Video game sex plots
The second way of including sex in computer and console gaming is to make it part of the narrative of the game. This most frequently applies to Role Playing (Video) Games (RPG’s), which tend to be much heavier on narrative than First Person Shooters (FPS’s) or Real Time Strategy Games RTS’s. Unfortunately, more often than not, this approach tends to be severely limited in scope, boring, repetitive, clumsy and also juvenile in its implementation. Sex scenes are very often “pasted” into the narrative without having sufficient reason to be included (Fahrenheit is a good example of this) or sexual achievements are turned into minigames based around sexual prowess and the theme of sexual conquest (TheWitcher and the Fablefranchise are good examples of this attitude).
That being said, however, there are exceptions to these generalisations, such as DragonAgeII, which was very liberal in its approach to same-sex relationships and made an effort to incorporate romance directly into the storyline and was met with a certain amount of publicoutcry as a result.
Table top and LARPing
Clearly, with the exception of a few ground-breaking mainstream titles, such as Dragon Age II, sex in the world of computer and console gaming still has a long way to go…which brings us neatly to two final types of Gaming which I would like to discuss – namely tabletoproleplaying and live–actionroleplaying (LARPing). Unlike other types of games which struggle to incorporate sex in a responsible manner, these cornerstones of escapism have one big advantage working in their favour: At their core, they have no set narrative!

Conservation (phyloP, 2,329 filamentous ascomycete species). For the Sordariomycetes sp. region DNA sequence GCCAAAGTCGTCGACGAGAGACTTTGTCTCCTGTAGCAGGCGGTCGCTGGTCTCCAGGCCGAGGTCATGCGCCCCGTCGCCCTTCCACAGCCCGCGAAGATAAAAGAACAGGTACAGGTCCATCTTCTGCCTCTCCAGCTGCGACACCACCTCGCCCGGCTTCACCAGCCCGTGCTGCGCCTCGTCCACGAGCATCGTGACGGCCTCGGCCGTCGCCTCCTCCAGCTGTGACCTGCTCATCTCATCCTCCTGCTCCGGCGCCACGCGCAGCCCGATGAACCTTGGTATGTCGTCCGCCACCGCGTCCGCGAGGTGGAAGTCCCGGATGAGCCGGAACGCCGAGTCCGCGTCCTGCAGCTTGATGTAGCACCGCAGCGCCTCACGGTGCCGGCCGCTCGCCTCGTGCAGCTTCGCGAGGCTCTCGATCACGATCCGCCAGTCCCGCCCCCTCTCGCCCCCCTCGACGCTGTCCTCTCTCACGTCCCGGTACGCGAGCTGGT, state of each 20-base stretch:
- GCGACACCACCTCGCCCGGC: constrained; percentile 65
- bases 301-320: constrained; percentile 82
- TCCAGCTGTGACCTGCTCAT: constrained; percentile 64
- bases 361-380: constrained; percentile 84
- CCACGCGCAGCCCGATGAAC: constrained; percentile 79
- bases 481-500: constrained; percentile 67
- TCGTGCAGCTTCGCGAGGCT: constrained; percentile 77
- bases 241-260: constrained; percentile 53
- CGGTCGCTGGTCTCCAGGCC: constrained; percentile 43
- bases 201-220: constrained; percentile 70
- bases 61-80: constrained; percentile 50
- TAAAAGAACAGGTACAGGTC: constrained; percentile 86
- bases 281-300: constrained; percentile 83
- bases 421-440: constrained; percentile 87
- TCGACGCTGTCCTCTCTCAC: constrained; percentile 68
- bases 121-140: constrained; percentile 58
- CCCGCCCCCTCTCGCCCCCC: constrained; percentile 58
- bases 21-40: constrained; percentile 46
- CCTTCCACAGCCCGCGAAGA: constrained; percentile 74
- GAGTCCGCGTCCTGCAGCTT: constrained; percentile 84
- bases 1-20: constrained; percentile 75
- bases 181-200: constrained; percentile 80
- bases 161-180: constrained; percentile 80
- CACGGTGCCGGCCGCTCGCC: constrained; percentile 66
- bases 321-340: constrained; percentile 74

Table top and live-action roleplaying are collaborative forms of gaming wherein a single player, or a select group of players, are responsible for the creation of the narrative. These players, also known as Game Masters (GMs), create their own narratives within a framework provided by the publishers of these games. These narratives are created by GMs with the co-operation of other players, who portray the protagonists in the stories being told. The framework provided by publishers is usually fairly loose and, typically, comprises mechanics for playing the game and, possibly, a setting. This means that the companies who produce the core rules employed in these types of games can’t, in any way, dictate the content being developed by the people playing the games. The end result is that individual Game Masters (GMs) can incorporate sex and sexuality into their games however they see fit! Does this mean that sex is automatically incorporated responsibly into these sorts of games? Unfortunately, no. But it does mean that those of us involved in these sorts of games (GMs and Players alike) have the opportunity to incorporate sex into the stories we tell in a responsible, mature and adult fashion (should we choose to do so).
This is not to say that I’m advocating the use of table top and live-action roleplaying games as a means of engineering group-sex scenarios. Or ham-fistedly ramming gratuitous sexual descriptions down unsuspecting individuals’ throats. But these media can be used responsibly to provide methods for sex education, the improvement of sexual intelligence, personality development and sexual exploration.
Russell is a sex positive advocate, literary graduate and an established game master and storyteller.